A series of disruptions in petroleum refineries in Southern California has resulted in surging gasoline prices in recent days and spot shortages.
A New York Times article Saturday morning (10/6/12) described makeshift signs at gas stations that had run out of gasoline altogether and prices that had spiked by as much as 20 cents per gallon overnight at others. Already, California gasoline prices were the highest in the nation: an average of $4.49 per gallon, 70¢ above the national average.
The problems resulted from an August 6th fire at a Chevron refinery in Richmond, California that produces 245,000 gallons of gasoline per day. Then there was a power outage last Monday at ExxonMobil’s Torrance, California refinery, which produces 195,000 gallons of gasoline per day.
While both refineries were coming back to normal, the perturbations were enough to disrupt the flow the our lifeblood gasoline.
From a resilience standpoint, this illustrates the inherent vulnerabilities in our fuel system. Just-in-time production and delivery makes for wonderful economic efficiencies, but it means that seemingly modest hiccups can result in significant interruptions. That’s a point made in a book I’m currently reading: Resilience Thinking by Brian Walter and David Salt.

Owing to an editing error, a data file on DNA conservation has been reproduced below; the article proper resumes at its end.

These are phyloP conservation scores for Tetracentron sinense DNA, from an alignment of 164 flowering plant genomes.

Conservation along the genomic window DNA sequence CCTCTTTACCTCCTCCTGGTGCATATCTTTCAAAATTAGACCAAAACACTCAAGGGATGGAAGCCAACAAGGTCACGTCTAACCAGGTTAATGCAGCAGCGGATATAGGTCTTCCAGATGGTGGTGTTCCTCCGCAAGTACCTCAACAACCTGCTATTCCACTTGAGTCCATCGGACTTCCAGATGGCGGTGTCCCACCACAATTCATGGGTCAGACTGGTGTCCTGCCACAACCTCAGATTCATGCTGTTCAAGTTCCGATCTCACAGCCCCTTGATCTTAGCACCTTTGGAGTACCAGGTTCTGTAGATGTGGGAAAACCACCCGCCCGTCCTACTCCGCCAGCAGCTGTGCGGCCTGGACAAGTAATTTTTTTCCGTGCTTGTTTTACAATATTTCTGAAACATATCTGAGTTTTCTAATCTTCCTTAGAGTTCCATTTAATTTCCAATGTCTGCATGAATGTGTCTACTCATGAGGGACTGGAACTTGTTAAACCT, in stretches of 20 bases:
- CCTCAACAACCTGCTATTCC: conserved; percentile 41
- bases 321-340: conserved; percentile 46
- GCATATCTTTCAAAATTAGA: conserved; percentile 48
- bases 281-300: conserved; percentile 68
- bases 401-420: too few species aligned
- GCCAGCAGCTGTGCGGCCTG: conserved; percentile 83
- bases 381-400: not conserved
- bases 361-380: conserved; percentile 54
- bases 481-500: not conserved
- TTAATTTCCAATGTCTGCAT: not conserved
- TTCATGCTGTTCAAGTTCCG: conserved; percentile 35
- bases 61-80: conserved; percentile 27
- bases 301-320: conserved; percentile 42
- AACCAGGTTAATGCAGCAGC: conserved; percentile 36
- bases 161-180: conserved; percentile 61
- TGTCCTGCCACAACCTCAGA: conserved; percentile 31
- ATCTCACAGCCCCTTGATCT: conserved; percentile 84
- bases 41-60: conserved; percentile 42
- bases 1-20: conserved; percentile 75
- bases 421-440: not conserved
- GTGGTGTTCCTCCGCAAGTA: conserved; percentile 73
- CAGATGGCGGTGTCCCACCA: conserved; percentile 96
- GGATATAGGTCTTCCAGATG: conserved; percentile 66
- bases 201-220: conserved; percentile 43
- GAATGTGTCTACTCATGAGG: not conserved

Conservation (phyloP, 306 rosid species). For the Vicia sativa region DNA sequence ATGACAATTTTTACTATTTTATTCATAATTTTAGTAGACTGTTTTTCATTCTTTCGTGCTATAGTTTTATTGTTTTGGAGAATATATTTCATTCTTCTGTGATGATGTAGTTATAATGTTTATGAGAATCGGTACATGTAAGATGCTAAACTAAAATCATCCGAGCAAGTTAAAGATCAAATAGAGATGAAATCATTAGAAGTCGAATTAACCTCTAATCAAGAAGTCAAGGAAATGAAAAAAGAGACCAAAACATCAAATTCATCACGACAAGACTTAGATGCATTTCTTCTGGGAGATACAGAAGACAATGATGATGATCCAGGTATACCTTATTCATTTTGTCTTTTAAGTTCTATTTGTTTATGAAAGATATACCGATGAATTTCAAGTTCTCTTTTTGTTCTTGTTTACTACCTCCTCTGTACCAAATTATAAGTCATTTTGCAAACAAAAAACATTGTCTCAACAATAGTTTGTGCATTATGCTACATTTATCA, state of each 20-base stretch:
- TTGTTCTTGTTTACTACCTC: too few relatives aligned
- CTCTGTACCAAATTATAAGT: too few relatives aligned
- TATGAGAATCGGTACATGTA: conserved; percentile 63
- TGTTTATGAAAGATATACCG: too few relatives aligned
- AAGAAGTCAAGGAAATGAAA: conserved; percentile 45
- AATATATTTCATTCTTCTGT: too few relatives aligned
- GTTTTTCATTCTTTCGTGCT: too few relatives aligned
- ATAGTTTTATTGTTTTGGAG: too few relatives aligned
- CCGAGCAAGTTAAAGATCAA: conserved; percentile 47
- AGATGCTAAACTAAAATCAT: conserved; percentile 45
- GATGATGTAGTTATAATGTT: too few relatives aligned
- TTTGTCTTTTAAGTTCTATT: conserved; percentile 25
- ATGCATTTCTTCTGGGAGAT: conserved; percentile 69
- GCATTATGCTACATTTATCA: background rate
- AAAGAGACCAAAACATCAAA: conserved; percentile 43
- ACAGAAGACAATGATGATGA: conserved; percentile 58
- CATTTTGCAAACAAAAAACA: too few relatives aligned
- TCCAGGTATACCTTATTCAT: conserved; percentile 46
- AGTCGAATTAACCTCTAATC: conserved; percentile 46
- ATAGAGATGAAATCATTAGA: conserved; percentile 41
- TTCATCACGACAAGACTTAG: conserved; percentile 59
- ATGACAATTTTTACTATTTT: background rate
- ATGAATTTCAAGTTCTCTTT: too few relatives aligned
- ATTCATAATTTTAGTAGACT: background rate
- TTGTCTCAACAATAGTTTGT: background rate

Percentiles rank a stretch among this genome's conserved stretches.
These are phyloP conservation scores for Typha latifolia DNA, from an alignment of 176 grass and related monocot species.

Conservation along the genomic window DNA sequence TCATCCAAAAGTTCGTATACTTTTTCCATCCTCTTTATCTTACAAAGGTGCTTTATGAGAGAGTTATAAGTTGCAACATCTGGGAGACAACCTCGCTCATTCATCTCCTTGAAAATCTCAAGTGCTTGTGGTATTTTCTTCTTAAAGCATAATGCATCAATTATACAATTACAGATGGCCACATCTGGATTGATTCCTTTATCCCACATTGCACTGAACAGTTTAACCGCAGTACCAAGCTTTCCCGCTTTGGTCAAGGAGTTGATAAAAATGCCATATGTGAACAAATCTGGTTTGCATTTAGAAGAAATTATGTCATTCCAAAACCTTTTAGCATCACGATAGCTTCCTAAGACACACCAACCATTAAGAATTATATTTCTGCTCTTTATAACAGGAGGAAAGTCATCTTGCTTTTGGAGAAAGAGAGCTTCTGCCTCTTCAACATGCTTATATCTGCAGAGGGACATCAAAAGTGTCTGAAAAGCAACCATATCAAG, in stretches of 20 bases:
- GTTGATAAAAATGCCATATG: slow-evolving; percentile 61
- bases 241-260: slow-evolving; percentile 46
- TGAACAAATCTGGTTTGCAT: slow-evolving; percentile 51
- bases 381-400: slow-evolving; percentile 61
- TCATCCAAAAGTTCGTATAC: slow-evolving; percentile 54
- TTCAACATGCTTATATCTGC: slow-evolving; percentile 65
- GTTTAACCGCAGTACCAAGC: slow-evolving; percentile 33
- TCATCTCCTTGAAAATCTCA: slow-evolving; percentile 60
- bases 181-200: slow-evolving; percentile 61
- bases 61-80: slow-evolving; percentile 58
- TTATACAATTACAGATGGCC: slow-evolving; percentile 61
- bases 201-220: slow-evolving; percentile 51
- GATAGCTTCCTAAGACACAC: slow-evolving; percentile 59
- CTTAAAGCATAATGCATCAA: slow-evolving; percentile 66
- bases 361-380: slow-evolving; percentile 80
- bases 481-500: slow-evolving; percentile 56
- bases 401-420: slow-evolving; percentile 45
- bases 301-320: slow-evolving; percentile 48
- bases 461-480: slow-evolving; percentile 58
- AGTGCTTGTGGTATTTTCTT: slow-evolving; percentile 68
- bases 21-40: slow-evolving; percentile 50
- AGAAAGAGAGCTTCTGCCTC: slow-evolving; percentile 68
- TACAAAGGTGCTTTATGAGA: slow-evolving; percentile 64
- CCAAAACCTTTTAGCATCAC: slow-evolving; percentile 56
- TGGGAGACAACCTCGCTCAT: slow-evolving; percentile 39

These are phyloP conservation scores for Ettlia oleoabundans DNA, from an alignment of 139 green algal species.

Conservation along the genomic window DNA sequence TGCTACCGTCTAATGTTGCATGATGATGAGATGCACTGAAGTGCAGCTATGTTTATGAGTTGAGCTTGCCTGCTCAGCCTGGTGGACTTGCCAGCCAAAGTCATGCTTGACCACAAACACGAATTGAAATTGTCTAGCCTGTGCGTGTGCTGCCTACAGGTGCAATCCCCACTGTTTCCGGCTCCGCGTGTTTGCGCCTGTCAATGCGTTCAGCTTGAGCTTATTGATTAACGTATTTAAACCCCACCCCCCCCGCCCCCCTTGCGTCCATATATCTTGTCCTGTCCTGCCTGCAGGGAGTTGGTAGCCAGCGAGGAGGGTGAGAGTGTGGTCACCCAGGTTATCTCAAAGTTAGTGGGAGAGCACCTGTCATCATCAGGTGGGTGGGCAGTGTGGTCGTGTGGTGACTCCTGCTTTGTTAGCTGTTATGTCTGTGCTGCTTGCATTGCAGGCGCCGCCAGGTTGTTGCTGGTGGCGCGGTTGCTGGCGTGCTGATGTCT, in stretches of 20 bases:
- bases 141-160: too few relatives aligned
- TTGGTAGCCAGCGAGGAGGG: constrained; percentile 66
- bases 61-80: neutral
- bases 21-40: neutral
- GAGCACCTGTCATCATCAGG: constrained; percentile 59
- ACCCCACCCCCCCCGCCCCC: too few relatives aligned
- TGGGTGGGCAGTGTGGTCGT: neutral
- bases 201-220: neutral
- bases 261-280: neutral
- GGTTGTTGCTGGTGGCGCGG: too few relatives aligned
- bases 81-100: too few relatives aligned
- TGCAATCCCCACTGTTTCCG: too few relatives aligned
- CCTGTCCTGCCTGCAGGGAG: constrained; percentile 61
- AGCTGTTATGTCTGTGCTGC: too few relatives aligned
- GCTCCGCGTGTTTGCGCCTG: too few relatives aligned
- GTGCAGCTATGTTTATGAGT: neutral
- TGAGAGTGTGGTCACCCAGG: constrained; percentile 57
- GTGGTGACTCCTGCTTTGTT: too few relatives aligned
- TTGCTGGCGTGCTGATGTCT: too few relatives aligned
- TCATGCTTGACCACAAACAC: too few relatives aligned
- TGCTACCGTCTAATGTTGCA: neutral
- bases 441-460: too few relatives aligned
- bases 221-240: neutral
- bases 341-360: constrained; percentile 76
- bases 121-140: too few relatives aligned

Residents in the LA area who can walk to a local store, ride a bike to the bookstore today, or take public transit to work will find themselves at a distinct advantage today as they avoid the gas lines and dramatic price increase. And a new homeowner who has to drive 40 minutes from the outer suburbs for just about anything just might be questioning why he or she opted for that tract home so far away over the infill house in a walkable town center.
It makes one think….
Along with founding the Resilient Design Institute in 2012, Alex is founder of BuildingGreen, Inc. and executive editor of Environmental Building News. To keep up with his latest articles and musings, you can sign up for his Twitter feed.